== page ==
Since 1910, conservation and environmental studies have been an integral part of the Boy Scouts of America. Scouts have rendered distinguished public service by helping to conserve wildlife, energy, forests, soil, and water. Past generations of Scouts have been widely recognized for undertaking conservation Good Turn action projects in their local communities. Through environmental explorations, Cub Scouts, Scouts BSA, Venturers, and Sea Scouts visit the outdoors and discover the natural world around them. Many natural resource careers are born in Scouting.
Since its first appearance in the 1955 printing of the Boy Scout Handbook, the Outdoor Code has reminded Scouts to be conservation-minded.
The Outdoor Code
As an American, I will do my best to—
Be clean in my outdoor manners.
Be careful with fire.
Be considerate in the outdoors.
The Conservation Handbook is a book about caring for the Earth. It is for Scouts and BSA leaders, for parents, park rangers, land managers, and everyone else who wants to involve volunteers in projects that are good for our natural resources. While the Conservation Handbook bears the emblem of the Boy Scouts of America, its message is of value for leaders of many organizations. It is a book for anyone eager to explore environmental opportunities that can help young people become enthused stewards of the land.
Available in Scout shops and at ScoutShop.org.
About the Author
Robert Birkby has written three editions of the Boy Scout Handbook, two editions of the Fieldbook, and the first edition of the Conservation Handbook. A former director of conservation at Philmont Scout Ranch, he received the William T. Hornaday gold medal in 2010 for his decades of environmental leadership in America and abroad.
For more than a century, the BSA has encouraged and honored conservation work with an award that recognizes youth, adults and organizations who have demonstrated tremendous effort and commitment to the environment. This award, which until now had been known as the William T. Hornaday Award, is being discontinued, and the new BSA Distinguished Conservation Service Award is being introduced to underscore the importance of encouraging everyone to participate in environmental stewardship.
The new BSA Distinguished Conservation Service Award will continue to recognize the conservation efforts of Scouts, Venturers, Sea Scouts, adult volunteers, and other individuals, corporations, and institutions that contribute significantly to natural resource conservation and environmental protection. It has been streamlined and modernized to build on the extraordinary contributions made by all the dedicated award recipients to date, and we believe the changes will help make these important efforts even more accessible for today’s members.
The BSA continuously looks for opportunities to improve our programs and awards as part of our efforts to strengthen the Scouting experience for all. As part of the BSA’s commitment to diversity, equity, and inclusion, we are in the process of reviewing our programs, names of camps, awards, and other aspects to ensure each component models our commitment because there is no place for racism or discrimination– not in Scouting and not in our communities. As we reviewed the William T. Hornaday Award, the BSA uncovered issues with Dr. Hornaday that go against the BSA’s values, and we determined that, given this information, the conservation award should no longer bear his name in order to uphold our commitment against racism and discrimination.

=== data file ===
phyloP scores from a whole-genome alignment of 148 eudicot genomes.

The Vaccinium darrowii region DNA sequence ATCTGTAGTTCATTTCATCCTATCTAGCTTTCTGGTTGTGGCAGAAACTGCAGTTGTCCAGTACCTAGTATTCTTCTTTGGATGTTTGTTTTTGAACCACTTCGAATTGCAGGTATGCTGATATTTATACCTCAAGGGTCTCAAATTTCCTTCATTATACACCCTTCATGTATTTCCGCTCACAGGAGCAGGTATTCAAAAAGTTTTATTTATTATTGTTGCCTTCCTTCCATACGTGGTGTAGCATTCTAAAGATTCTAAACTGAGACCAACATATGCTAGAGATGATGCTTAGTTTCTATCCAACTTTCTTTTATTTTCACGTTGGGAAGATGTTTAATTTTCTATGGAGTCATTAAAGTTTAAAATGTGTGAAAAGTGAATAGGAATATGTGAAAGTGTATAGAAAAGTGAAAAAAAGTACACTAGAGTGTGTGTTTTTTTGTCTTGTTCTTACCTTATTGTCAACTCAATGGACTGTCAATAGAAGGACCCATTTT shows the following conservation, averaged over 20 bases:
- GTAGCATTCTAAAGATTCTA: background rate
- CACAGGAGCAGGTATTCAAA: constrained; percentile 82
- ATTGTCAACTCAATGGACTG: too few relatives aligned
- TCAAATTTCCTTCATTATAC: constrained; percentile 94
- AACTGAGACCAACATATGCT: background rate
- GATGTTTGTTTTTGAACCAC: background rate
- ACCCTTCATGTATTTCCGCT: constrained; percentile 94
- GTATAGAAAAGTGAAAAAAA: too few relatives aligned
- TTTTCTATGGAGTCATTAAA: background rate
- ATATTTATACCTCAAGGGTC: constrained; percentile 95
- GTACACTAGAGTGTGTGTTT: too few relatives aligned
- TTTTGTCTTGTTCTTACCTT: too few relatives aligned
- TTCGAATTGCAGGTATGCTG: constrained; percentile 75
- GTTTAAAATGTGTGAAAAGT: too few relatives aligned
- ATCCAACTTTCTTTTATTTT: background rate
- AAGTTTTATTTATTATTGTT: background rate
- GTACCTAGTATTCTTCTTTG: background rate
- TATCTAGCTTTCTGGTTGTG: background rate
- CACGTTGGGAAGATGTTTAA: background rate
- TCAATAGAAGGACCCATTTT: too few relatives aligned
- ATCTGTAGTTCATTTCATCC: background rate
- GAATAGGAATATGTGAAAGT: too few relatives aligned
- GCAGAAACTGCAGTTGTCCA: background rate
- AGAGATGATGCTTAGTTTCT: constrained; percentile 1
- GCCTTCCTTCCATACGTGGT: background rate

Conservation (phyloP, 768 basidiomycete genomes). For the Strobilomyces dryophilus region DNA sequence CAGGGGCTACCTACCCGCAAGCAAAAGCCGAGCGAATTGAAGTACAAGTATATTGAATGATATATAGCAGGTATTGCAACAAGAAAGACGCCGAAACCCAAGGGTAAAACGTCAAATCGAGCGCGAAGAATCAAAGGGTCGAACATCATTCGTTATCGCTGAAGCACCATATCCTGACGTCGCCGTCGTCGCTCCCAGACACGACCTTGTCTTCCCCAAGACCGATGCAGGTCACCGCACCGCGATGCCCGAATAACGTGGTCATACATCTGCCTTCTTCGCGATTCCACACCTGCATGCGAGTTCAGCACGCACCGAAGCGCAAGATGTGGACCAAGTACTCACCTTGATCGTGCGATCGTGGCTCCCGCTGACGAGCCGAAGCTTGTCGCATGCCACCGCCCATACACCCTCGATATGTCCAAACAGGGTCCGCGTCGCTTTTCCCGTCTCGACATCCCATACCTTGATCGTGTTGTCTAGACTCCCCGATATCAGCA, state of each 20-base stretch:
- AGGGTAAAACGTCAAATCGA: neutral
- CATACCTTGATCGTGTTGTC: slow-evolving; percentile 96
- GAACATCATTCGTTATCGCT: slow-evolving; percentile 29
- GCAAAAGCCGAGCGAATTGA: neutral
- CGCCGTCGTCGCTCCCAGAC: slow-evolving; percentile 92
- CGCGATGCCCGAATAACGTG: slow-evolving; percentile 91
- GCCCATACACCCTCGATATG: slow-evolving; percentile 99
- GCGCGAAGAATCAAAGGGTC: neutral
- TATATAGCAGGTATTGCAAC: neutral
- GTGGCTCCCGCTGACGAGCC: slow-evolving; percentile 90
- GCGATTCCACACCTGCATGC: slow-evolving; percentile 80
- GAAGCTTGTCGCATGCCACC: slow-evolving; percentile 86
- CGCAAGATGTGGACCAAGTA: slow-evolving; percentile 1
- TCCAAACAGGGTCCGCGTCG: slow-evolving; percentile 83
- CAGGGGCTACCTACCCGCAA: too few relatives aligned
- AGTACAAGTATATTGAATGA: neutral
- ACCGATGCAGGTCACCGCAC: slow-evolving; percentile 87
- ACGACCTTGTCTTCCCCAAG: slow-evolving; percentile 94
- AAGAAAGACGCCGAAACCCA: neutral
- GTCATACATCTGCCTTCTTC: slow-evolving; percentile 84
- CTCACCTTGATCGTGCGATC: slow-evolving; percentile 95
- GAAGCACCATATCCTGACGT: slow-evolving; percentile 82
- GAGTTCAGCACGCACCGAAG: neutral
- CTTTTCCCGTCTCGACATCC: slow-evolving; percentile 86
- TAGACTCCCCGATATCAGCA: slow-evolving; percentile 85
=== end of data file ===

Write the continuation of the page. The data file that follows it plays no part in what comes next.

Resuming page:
Effective immediately, the Boy Scouts of America is transitioning conservation recognition to the new BSA Distinguished Conservation Service Award. The change in the award going forward does not in any way diminish the impactful conservation efforts taken on by Scouts, volunteers, and organizations over many years as part of the previous awards program. Their efforts have made important and positive differences in their communities and remain among the proudest bodies of work in Scouting.
For those who have earned a Hornaday award prior to this change, the legacy award can now be referred to as the BSA Distinguished Conservation Service Award. Although we are unable to replace medals or badges earned by previous award recipients, replacement certificates can be requested.
For those that have submitted or are currently working on a Hornaday award or project, the new award program outlines a path to transition to the BSA Distinguished Conservation Service Award. Bronze or Silver award distinctions will be used temporarily for individuals whose efforts were already submitted or underway under the previous award program.
For all others, the BSA Distinguished Conservation Service Award will stand on its own as the organization’s highest award for conservation and environmental service.
More information on the new awards program, including details about how you can participate, will be available here on November 1, 2020.